There is no question that both parties breached the contract. Hydro-Dyne was supposed to make conforming pressure vessels. Affiliated was supposed to inspect the vessels properly. They both failed. The question is: How should losses caused by this mutual failure be allocated? This is not a case where upholding an indemnity contract will deprive an injured party of redress from a deep-pockets defendant. The damaged party has been made whole. The only question is how a loss will be allocated between the manufacturer and the inspector.
The parties allocated the risk of loss between themselves quite clearly in the contract. Hydro-Dyne accepted the risk of loss when it accepted the indemnification provision found in Clause 10 of the Shop Inspection Service Agreement:
The Manufacturer [Hydro-Dyne] agrees to hold the Company [Affiliated] harmless from any liability to the Manufacturer or to others for bodily injury or property damage, including loss of earnings or profits caused by or in any way connected with the services to be performed hereunder, or the omission of any such services, or arising out of any defect in or accident to property of the Manufacturer or of others.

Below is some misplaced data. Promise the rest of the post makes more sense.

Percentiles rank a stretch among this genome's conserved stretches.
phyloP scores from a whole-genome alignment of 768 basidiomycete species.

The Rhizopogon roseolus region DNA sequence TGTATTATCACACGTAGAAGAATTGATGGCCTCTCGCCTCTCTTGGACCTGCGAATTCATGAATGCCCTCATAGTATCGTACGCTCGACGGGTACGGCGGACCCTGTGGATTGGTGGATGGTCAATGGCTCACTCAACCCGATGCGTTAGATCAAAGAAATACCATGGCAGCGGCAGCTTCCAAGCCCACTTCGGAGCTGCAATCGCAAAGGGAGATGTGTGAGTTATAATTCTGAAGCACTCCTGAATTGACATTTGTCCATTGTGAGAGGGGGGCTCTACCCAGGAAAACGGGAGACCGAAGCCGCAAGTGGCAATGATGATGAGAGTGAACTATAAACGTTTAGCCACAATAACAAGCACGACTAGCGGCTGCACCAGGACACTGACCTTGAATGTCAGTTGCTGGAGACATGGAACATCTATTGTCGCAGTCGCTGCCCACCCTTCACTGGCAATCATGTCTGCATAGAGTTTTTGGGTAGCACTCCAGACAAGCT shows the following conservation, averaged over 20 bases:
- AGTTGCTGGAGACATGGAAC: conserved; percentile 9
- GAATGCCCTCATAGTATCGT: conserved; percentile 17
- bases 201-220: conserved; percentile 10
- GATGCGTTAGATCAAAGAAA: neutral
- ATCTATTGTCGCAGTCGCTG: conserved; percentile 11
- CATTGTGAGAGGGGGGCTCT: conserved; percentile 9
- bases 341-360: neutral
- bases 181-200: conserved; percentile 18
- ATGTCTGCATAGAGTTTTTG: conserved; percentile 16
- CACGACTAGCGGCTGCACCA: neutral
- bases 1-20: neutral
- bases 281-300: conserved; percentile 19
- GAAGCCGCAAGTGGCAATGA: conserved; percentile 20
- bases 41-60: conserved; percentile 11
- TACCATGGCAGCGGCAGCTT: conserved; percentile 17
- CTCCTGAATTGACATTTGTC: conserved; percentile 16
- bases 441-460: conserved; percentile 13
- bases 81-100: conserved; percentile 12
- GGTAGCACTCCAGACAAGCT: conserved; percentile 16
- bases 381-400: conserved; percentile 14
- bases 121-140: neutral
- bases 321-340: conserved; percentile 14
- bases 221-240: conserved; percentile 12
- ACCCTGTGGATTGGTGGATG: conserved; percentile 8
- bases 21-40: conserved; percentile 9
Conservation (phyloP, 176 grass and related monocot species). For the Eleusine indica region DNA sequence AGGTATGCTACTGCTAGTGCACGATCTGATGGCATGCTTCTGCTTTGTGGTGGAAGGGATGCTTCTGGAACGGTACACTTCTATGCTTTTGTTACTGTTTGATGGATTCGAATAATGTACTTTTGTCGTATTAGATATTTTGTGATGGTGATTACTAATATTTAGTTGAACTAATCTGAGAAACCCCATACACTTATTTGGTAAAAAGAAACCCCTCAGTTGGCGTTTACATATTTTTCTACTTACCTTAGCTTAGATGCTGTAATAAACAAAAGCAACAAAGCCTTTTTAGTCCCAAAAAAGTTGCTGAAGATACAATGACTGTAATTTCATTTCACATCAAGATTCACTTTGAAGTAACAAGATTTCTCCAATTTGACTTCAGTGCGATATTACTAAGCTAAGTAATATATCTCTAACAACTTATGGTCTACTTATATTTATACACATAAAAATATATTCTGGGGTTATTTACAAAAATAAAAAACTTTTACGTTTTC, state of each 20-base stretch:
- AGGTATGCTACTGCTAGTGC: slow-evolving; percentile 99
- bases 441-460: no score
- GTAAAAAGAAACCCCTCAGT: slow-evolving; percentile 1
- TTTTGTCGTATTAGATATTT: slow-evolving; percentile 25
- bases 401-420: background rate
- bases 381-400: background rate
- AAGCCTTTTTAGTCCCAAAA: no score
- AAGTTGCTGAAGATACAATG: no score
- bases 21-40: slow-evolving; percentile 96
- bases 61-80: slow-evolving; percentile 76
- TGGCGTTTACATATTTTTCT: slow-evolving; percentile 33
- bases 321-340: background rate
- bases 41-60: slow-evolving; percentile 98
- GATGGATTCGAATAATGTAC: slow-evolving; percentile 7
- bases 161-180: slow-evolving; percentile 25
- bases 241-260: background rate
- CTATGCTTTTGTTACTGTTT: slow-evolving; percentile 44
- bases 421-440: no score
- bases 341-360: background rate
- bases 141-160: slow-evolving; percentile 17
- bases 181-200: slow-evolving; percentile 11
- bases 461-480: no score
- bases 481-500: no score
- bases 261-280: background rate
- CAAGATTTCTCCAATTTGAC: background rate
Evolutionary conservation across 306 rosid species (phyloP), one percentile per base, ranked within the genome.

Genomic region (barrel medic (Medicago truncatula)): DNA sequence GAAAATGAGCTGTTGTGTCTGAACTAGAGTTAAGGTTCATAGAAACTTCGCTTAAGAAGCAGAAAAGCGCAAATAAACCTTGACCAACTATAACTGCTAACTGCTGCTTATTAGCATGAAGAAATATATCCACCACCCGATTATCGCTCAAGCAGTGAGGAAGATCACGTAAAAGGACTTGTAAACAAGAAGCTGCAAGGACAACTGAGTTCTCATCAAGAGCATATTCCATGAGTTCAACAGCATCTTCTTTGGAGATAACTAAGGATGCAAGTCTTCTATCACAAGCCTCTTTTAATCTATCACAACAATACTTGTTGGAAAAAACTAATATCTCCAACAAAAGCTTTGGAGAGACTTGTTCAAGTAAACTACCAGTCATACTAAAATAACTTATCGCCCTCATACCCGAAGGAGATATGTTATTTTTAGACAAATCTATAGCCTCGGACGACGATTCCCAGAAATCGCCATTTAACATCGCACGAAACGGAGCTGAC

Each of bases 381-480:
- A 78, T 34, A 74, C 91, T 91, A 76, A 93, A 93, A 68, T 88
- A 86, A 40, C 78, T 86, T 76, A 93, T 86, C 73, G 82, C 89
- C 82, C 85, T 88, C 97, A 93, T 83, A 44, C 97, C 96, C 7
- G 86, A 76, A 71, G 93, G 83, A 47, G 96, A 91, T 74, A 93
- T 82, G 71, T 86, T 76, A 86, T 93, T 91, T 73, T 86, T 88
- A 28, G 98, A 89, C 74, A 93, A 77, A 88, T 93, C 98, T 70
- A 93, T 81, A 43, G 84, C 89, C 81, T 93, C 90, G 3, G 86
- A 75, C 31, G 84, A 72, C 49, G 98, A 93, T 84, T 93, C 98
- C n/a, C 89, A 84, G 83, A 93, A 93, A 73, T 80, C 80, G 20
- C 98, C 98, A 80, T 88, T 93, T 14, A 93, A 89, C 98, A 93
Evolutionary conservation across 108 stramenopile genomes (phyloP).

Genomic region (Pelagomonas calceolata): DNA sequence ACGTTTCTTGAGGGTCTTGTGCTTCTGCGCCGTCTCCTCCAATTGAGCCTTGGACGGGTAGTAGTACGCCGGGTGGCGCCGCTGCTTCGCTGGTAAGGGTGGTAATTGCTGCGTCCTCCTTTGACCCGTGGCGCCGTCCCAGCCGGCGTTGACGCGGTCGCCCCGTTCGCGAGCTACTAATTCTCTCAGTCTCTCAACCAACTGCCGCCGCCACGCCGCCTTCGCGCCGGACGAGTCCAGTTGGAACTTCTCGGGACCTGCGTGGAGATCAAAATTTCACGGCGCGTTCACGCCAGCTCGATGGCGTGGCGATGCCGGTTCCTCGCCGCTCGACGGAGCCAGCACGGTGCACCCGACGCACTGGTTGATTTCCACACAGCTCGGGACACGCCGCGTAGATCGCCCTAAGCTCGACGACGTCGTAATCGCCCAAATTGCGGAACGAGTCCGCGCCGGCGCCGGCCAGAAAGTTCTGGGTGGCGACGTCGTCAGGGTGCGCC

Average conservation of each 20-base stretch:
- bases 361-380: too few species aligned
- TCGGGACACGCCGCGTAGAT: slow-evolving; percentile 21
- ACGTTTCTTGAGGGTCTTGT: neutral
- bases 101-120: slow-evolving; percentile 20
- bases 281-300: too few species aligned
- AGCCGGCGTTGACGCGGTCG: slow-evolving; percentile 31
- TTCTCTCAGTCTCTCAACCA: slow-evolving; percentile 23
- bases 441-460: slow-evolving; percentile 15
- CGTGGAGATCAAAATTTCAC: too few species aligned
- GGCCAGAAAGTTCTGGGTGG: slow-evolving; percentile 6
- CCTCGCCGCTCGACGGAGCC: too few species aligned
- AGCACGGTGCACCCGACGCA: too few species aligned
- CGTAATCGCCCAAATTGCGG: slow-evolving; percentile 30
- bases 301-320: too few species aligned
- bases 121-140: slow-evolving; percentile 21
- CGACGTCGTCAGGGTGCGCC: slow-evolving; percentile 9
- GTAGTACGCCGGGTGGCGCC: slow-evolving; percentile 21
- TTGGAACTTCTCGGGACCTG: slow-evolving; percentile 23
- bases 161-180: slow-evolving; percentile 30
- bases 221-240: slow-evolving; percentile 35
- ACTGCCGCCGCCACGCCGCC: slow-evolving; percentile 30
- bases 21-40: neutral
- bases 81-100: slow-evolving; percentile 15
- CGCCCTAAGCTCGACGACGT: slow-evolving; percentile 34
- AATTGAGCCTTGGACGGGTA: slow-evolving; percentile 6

Thus, the clause concerns a type of liability ("bodily injury or property damage ...") and a cause of liability ("caused by or in any way connected with the services ... or the omission ... or arising out of any defect ...").
The plain language of the clause covers the situation here. The loss was caused by two things: Hydro-Dyne's manufacture of the defective pressure vessels and Affiliated's erroneous certification. A straightforward reading of the indemnification clause shows that Hydro-Dyne agreed to take the risk of Affiliated's erroneous certification when it agreed to the broad description of covered causes, indemnifying Affiliated against liability caused by or in any way connected with the performance or omission of contract services.
The district court, however, found that the clause did not relieve Affiliated of liability for negligent inspection, stating: